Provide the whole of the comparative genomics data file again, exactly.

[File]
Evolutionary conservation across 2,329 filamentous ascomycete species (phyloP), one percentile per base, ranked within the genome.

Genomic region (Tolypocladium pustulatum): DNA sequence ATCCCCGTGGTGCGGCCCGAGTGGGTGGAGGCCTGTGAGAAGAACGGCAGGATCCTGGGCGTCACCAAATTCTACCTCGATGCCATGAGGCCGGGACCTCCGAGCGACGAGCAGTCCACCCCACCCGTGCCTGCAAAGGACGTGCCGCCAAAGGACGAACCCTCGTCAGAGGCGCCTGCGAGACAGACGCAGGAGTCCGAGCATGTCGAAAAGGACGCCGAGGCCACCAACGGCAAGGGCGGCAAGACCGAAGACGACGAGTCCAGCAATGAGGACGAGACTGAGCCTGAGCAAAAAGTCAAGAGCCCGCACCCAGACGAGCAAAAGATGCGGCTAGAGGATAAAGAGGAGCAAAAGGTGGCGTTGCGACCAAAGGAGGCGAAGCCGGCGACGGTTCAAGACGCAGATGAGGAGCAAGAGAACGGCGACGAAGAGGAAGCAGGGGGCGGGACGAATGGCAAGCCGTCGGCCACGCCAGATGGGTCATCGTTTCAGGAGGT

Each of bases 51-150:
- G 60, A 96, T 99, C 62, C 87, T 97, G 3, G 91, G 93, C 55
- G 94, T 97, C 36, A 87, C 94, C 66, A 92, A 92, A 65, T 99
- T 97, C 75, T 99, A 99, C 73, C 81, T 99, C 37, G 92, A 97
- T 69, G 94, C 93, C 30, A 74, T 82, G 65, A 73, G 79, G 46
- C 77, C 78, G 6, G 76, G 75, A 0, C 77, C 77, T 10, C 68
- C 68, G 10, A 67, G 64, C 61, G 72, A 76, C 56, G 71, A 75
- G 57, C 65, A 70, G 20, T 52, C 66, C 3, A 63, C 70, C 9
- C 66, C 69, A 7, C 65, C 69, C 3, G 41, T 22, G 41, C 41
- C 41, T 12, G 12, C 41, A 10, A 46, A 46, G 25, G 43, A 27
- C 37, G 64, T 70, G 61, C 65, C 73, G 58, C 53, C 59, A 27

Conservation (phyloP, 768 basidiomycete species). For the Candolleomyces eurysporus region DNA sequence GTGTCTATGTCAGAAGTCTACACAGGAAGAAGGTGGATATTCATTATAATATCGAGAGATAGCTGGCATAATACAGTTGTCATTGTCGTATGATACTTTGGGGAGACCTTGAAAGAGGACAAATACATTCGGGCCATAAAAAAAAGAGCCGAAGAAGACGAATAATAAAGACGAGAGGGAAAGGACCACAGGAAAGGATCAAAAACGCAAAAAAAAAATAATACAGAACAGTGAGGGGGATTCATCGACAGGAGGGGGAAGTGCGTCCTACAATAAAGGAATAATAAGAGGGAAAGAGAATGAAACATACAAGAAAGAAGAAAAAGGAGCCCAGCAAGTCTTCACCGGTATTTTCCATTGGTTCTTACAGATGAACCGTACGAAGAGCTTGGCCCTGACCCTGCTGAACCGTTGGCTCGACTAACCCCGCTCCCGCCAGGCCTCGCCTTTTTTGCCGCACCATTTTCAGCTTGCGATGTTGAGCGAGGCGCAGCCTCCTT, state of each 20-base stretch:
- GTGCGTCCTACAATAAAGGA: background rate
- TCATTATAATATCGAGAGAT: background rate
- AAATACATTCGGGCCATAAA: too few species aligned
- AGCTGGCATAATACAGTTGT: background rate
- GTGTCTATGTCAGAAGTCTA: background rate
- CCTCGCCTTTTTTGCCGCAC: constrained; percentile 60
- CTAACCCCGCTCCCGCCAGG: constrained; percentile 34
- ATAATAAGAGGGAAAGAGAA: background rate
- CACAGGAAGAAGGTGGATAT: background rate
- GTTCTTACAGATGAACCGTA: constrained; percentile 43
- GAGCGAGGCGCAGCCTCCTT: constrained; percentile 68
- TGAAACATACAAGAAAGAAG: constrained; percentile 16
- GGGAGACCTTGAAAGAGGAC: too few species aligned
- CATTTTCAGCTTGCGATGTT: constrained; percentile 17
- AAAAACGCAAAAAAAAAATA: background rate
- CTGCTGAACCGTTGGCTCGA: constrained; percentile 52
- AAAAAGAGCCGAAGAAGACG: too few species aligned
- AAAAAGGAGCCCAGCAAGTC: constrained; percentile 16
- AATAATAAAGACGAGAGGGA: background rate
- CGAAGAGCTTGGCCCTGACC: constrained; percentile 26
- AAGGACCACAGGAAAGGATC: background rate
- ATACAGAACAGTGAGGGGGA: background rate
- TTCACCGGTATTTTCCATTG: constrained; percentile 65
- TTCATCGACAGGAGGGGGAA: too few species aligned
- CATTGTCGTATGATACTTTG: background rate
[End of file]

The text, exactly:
Evolutionary conservation across 2,329 filamentous ascomycete species (phyloP), one percentile per base, ranked within the genome.

Genomic region (Tolypocladium pustulatum): DNA sequence ATCCCCGTGGTGCGGCCCGAGTGGGTGGAGGCCTGTGAGAAGAACGGCAGGATCCTGGGCGTCACCAAATTCTACCTCGATGCCATGAGGCCGGGACCTCCGAGCGACGAGCAGTCCACCCCACCCGTGCCTGCAAAGGACGTGCCGCCAAAGGACGAACCCTCGTCAGAGGCGCCTGCGAGACAGACGCAGGAGTCCGAGCATGTCGAAAAGGACGCCGAGGCCACCAACGGCAAGGGCGGCAAGACCGAAGACGACGAGTCCAGCAATGAGGACGAGACTGAGCCTGAGCAAAAAGTCAAGAGCCCGCACCCAGACGAGCAAAAGATGCGGCTAGAGGATAAAGAGGAGCAAAAGGTGGCGTTGCGACCAAAGGAGGCGAAGCCGGCGACGGTTCAAGACGCAGATGAGGAGCAAGAGAACGGCGACGAAGAGGAAGCAGGGGGCGGGACGAATGGCAAGCCGTCGGCCACGCCAGATGGGTCATCGTTTCAGGAGGT

Each of bases 51-150:
- G 60, A 96, T 99, C 62, C 87, T 97, G 3, G 91, G 93, C 55
- G 94, T 97, C 36, A 87, C 94, C 66, A 92, A 92, A 65, T 99
- T 97, C 75, T 99, A 99, C 73, C 81, T 99, C 37, G 92, A 97
- T 69, G 94, C 93, C 30, A 74, T 82, G 65, A 73, G 79, G 46
- C 77, C 78, G 6, G 76, G 75, A 0, C 77, C 77, T 10, C 68
- C 68, G 10, A 67, G 64, C 61, G 72, A 76, C 56, G 71, A 75
- G 57, C 65, A 70, G 20, T 52, C 66, C 3, A 63, C 70, C 9
- C 66, C 69, A 7, C 65, C 69, C 3, G 41, T 22, G 41, C 41
- C 41, T 12, G 12, C 41, A 10, A 46, A 46, G 25, G 43, A 27
- C 37, G 64, T 70, G 61, C 65, C 73, G 58, C 53, C 59, A 27

Conservation (phyloP, 768 basidiomycete species). For the Candolleomyces eurysporus region DNA sequence GTGTCTATGTCAGAAGTCTACACAGGAAGAAGGTGGATATTCATTATAATATCGAGAGATAGCTGGCATAATACAGTTGTCATTGTCGTATGATACTTTGGGGAGACCTTGAAAGAGGACAAATACATTCGGGCCATAAAAAAAAGAGCCGAAGAAGACGAATAATAAAGACGAGAGGGAAAGGACCACAGGAAAGGATCAAAAACGCAAAAAAAAAATAATACAGAACAGTGAGGGGGATTCATCGACAGGAGGGGGAAGTGCGTCCTACAATAAAGGAATAATAAGAGGGAAAGAGAATGAAACATACAAGAAAGAAGAAAAAGGAGCCCAGCAAGTCTTCACCGGTATTTTCCATTGGTTCTTACAGATGAACCGTACGAAGAGCTTGGCCCTGACCCTGCTGAACCGTTGGCTCGACTAACCCCGCTCCCGCCAGGCCTCGCCTTTTTTGCCGCACCATTTTCAGCTTGCGATGTTGAGCGAGGCGCAGCCTCCTT, state of each 20-base stretch:
- GTGCGTCCTACAATAAAGGA: background rate
- TCATTATAATATCGAGAGAT: background rate
- AAATACATTCGGGCCATAAA: too few species aligned
- AGCTGGCATAATACAGTTGT: background rate
- GTGTCTATGTCAGAAGTCTA: background rate
- CCTCGCCTTTTTTGCCGCAC: constrained; percentile 60
- CTAACCCCGCTCCCGCCAGG: constrained; percentile 34
- ATAATAAGAGGGAAAGAGAA: background rate
- CACAGGAAGAAGGTGGATAT: background rate
- GTTCTTACAGATGAACCGTA: constrained; percentile 43
- GAGCGAGGCGCAGCCTCCTT: constrained; percentile 68
- TGAAACATACAAGAAAGAAG: constrained; percentile 16
- GGGAGACCTTGAAAGAGGAC: too few species aligned
- CATTTTCAGCTTGCGATGTT: constrained; percentile 17
- AAAAACGCAAAAAAAAAATA: background rate
- CTGCTGAACCGTTGGCTCGA: constrained; percentile 52
- AAAAAGAGCCGAAGAAGACG: too few species aligned
- AAAAAGGAGCCCAGCAAGTC: constrained; percentile 16
- AATAATAAAGACGAGAGGGA: background rate
- CGAAGAGCTTGGCCCTGACC: constrained; percentile 26
- AAGGACCACAGGAAAGGATC: background rate
- ATACAGAACAGTGAGGGGGA: background rate
- TTCACCGGTATTTTCCATTG: constrained; percentile 65
- TTCATCGACAGGAGGGGGAA: too few species aligned
- CATTGTCGTATGATACTTTG: background rate